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Latin America on the Rebound

Petrochemical projects are becoming a reality, and the region is considering more

by Alexander H. Tullo
November 22, 2004 | A version of this story appeared in Volume 82, Issue 47

Argentinean Foreign Affairs Minister Bielsa opened the conference in Buenos Aires.
Argentinean Foreign Affairs Minister Bielsa opened the conference in Buenos Aires.

Latin America may not be the most prolific region in the world for the construction of new petrochemical complexes--that title would easily go to the hydrocarbon-rich Middle East. But Latin America's enthusiasm for such projects is without equal.

The region has recently seen written commitments for important petrochemical complexes long talked about in Mexico and Venezuela. And many of the 700 delegates at the Asociación Petroquímica y Química Latinoamericana (APLA) annual meeting, held earlier this month in Buenos Aires, wondered if these commitments signal a new atmosphere more favorable to big projects than in the past.

Rafael A. Bielsa, Argentina's minister of foreign affairs, opened the meeting with a talk lauding Argentina's economic turnaround. After a four-year recession, the country experienced 8.7% growth in gross domestic product in 2003 and is projected to rack up 8% growth again this year.

Bielsa stressed integration among Latin American countries and boasted that, under the leadership of President Néstor C. Kirchner, Argentina is improving economic ties with its neighbors. "The Kirchner government perceives regional integration as an advantage in the global marketplace," he said. Such a strategy, he added, has benefits for Argentina's petrochemical industry, such as improving natural gas networks between Argentina and Bolivia to help alleviate Argentina's gas shortage.

But for the most part, the focus of the conference was on petrochemical projects. Arturo García, director of the Phoenix Project at Mexican state oil company Pemex, detailed that ethylene complex, which received definitive commitments last month from partners Nova Chemicals and the private Mexican firms Grupo Idesa and Indelpro.

García said that, after many years of trying to reform the Mexican chemical industry through failed privatization plans and proposed projects that have gone nowhere, the joint venture, in which Pemex will have at most a 49% stake, is "a turning point for the industry."

The project will cost $1.9 billion and will have annual capacity for 1.2 million metric tons of ethylene and 600,000 metric tons of propylene plus derivative polypropylene and polyethylene units.

Pemex and the partners have details such as feedstock costs to work out before final agreements are inked next spring. In addition, García told the APLA audience, Pemex is "analyzing whether it makes sense to produce other ethylene and propylene derivatives to produce the largest number of products in which Mexico has a deficit."

Pemex plans a second phase of the Phoenix Project to produce aromatics. The unit, for which the company hopes to find partners by the end of 2006, would have about 800,000 metric tons of annual capacity for aromatics such as benzene, toluene, and xylene, as well as 250,000 metric tons of ethylene and 400,000 metric tons of propylene. Downstream products, García said, could include styrene.

In Brazil, the Rio Polímeros ethylene and polyethylene project among Petrobras, Unipar, Suzano, and a national development bank is 90% complete. The complex was supposed to be finished this year, but it has been delayed until about April 2005, industry sources say, because of a three-month construction workers' strike.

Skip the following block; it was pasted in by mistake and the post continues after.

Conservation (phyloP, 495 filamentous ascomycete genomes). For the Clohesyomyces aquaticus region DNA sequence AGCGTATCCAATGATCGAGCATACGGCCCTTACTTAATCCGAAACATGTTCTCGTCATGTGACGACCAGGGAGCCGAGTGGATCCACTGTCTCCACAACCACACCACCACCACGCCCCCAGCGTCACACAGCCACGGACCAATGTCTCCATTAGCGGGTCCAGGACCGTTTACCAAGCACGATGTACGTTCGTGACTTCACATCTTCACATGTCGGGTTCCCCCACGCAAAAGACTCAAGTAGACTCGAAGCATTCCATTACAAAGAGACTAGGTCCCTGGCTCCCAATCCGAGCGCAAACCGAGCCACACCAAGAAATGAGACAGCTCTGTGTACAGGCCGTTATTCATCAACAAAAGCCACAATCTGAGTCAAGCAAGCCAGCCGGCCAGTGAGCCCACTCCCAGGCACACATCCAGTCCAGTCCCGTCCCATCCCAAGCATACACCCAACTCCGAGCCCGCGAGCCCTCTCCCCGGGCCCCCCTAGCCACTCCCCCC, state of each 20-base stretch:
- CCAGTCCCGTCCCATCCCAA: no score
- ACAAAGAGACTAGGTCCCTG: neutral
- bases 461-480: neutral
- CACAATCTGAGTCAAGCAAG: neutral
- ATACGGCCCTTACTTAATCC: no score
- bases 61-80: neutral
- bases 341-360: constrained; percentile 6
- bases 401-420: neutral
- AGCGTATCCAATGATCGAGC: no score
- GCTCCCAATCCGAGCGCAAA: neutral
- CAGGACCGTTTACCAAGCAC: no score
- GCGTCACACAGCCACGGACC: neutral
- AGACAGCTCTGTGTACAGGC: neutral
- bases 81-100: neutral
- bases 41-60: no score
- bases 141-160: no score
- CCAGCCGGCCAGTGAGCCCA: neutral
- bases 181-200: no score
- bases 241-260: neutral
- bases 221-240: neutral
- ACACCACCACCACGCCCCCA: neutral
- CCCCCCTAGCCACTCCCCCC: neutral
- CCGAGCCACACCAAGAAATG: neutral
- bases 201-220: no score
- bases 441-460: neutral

Longer term, Paulo R. Costa, director of supply for Brazilian national oil company Petrobras, said his company is focusing on a study of an ethylene cracker on the Bolivian border that would use ethane from Bolivia. The project, he said, would cost about $1.4 billion and produce 525,000 metric tons of ethylene per year.

Argentina, in recent years, has seen the completion of a cracker at the PBB Polisur polyethylene joint venture between Dow Chemical and Repsol YPF. The country may have enough feedstock for new petrochemical capacity, according to Carlos Octtinger, president of the raw material commission at the Argentine Petrochemical Institute. Around the country, he said, some 1.4 million metric tons of ethylene and 573,000 metric tons of propylene could be made from available natural gas liquids.

EVEN PERU, only a minor petrochemical supplier today, may get into the construction act. At the APLA conference, Ramon Duggan, an executive with regional energy exploration company Pluspetrol, profiled the $1.7 billion Camisea natural gas project, which started up last August in the jungle about 280 miles east of Lima.

"It can be classified as one of the major projects worldwide in the past decade," he said. The area may have 14.5 trillion cu ft of natural gas reserves, as much as 10% of which may be ethane--an unusually high concentration, he pointed out.

Duggan acknowledged that enthusiasm for petrochemicals in Peru has languished because of credibility problems: The Camisea project was conceived in 1981 and is only starting up now. However, now that the gas plant is onstream, he said, interest in chemicals is growing. The Peruvian government is considering two coastal locations for a petrochemical complex.

Peru will not become a large petrochemical producer anytime soon. Grassroots projects in the region, after all, take a lot of time. For example, a study of an ethylene and polyethylene project between Venezuela's state oil company and Mobil Oil was announced at the APLA meeting in 1999. An agreement between ExxonMobil and the state was signed only this year, and construction on the complex is likely still years away.



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